Ummm…so, just so I have this straight: we’re talking here about creating a device which will simulate me using a device which simulates me playing the guitar? As wicked-cool as robotics are, it might just be easier to learn to play the guitar…

  24. luagha says:

    Virtual Virtual Skeeball.

    “Wow, it’s almost as real as playing Virtual Skeeball!”

  25. Arson55 says:

    I hate the song also.

    …and also find the robot pretty pointless. Wow, you can build a robot that can play a mediocre video game…as opposed to anything useful.

    Still, I suppose I did watch all of both this one and their Dragonforce video so I guess I’m just being overly harsh. Whatever.

  26. Colin Lacey says:

    You mean there are people who actually enjoy that song?

  27. Wonderduck says:

    Arson55 sez: “I hate the song also.
    …and also find the robot pretty pointless. Wow, you can build a robot that can play a mediocre video game…as opposed to anything useful.”

    So what is it, exactly, that you object to in the song? Lots of people in here have said they don’t like it, but nobody says WHY. I remember when I first heard Living Colour, back in 1988, they completely blew me away. Their live performance of “Cult of Personality” on the Arsenio Show made me buy tickets to see ’em. To this day, I crank this song when it comes on my computer’s playlist. So WHY don’t you like it? Inquiring minds wanna know.

    Oh, and the robot might be pointless, but so is mountain climbing and surfing. Wow, you can climb a rock or float on top of a wave, so what? Does EVERYTHING have to be useful?

  28. Nathaniel says:

    Speaking just for myself, I hadn’t heard it before just now, and hated it. Then I listened to an actual performance on youtube, and it was pretty cool. The bit I hate is that little riff that gets repeated over and over and over. It’s a horrible ugly little riff, but in the actual performance you can’t hear it much of the time, and the rest of the song rocks.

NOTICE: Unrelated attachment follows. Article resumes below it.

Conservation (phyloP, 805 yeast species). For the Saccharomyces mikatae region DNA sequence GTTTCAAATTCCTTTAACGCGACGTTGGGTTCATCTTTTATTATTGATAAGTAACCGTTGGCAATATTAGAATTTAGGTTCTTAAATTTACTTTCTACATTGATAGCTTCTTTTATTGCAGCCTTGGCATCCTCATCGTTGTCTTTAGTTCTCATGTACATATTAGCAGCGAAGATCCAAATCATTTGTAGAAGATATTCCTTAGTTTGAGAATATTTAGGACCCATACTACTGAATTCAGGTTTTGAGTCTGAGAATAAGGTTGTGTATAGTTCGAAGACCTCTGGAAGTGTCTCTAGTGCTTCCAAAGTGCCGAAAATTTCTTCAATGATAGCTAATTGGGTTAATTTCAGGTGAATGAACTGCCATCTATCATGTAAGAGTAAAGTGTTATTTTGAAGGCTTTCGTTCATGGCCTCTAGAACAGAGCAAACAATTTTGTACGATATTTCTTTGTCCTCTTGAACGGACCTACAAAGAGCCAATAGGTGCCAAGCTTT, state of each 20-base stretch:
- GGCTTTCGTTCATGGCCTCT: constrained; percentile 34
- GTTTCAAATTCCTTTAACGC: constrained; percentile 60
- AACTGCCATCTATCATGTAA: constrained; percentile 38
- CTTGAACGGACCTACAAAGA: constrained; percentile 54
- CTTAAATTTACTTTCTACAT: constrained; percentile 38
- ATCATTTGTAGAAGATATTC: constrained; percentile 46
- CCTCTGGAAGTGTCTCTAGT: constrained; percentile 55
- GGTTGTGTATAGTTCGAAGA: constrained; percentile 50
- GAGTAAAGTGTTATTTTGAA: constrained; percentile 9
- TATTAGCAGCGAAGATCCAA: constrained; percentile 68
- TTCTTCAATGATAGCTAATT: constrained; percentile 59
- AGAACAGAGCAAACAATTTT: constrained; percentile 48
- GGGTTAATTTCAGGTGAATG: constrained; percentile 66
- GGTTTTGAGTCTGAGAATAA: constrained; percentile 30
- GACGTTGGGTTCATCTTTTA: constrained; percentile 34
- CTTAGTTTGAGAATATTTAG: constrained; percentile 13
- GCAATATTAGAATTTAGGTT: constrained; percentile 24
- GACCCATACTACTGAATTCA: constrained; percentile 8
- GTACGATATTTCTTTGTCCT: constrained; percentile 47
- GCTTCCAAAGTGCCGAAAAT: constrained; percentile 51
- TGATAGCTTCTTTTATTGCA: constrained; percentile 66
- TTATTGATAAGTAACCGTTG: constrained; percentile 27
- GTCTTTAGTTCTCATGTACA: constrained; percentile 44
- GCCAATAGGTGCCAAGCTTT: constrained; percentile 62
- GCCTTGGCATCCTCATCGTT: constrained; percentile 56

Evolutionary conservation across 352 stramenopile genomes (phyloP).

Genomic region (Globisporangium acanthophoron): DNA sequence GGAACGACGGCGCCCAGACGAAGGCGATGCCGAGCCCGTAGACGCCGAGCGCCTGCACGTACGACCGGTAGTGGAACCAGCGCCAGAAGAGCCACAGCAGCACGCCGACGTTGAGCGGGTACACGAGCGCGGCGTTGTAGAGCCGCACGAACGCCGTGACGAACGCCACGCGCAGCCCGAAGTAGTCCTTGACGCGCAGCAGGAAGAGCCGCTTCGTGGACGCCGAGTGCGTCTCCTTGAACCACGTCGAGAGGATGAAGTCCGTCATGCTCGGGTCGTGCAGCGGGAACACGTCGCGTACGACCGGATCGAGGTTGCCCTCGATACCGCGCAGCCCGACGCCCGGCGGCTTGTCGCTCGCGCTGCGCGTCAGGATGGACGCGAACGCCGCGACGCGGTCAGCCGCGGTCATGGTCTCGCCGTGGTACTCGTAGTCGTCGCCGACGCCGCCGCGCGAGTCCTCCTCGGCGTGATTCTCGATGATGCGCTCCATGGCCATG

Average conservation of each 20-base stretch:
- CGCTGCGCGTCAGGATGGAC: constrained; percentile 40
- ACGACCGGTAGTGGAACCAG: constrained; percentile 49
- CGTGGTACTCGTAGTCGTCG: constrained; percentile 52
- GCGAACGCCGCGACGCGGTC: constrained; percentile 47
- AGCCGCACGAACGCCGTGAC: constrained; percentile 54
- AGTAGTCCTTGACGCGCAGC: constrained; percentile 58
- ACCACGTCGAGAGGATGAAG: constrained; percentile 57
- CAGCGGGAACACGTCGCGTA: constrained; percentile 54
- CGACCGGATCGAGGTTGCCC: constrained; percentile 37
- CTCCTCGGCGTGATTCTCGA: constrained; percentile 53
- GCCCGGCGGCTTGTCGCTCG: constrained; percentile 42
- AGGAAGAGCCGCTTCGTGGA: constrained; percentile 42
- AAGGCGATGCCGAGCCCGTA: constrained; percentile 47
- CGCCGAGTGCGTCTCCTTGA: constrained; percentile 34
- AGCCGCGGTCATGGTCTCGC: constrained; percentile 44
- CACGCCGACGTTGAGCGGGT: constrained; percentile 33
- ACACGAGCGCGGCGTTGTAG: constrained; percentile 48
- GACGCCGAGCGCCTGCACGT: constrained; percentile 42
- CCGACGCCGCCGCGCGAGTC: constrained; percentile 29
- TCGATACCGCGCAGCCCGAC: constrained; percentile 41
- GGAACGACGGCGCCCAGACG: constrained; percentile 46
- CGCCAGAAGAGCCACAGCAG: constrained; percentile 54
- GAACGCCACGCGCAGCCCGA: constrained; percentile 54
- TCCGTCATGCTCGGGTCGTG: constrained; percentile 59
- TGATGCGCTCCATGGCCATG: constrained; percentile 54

29. ClearWater says:

    Am I the only one who suddenly feels the need to grab my soldering iron, replace a few switches in a cheap guitar with transistors, and start writing code…?

    Now there’s an idea! A guitar as the input device for writing code. I wonder what “clean” code vs. spaghetti code would sound like.

  30. […] Awesome.  An utter waste of somebody’s time, but still awesome. This entry was written by Nemo and posted on 2008-12-22 at 16:56 and filed under Uncategorized. Bookmark the permalink. Follow any comments here with the RSS feed for this post. Post a comment or leave a trackback: Trackback URL. « American Idle […]

  31. Nabeshin says:

    “Better than building a “hideable” version would simply be to build the functionality into the instrument. Have it ignore your input and generate its own near-flawless stream. You’d be fine as long as nobody took away your “lucky” guitar.”

    Call me kooky (And I’ve never even tried this game), but why not try to become somewhat proficient at it?
    Hell, trying to become good at it would take less energy than developing the hard/software to cheat at it!
    The “Easy” way out isn’t always that easy…

  32. kamagurka says:

    That is pretty cool, but damn that song sucks.

  33. John Darque says:

    my god…the next race of semi-autonomous beings.

    we might as well consider the human race fucked

  34. Ardis Meade says:

    I can see why some would put work into this. Teaching computers to react to variable external stimuli (especially optical data), is still a challenge.

    However, my first thought is still, “why not just buy the cd?”

One Trackback

  1. By self-evident » Guitar Hero is a solved problem on Mon Dec 22, 2008 at 4:56 pm

    […] Awesome.  An utter waste of somebody’s time, but still awesome. This entry was written by Nemo and posted on 2008-12-22 at 16:56 and filed under Uncategorized. Bookmark the permalink. Follow any comments here with the RSS feed for this post. Post a comment or leave a trackback: Trackback URL. « American Idle […]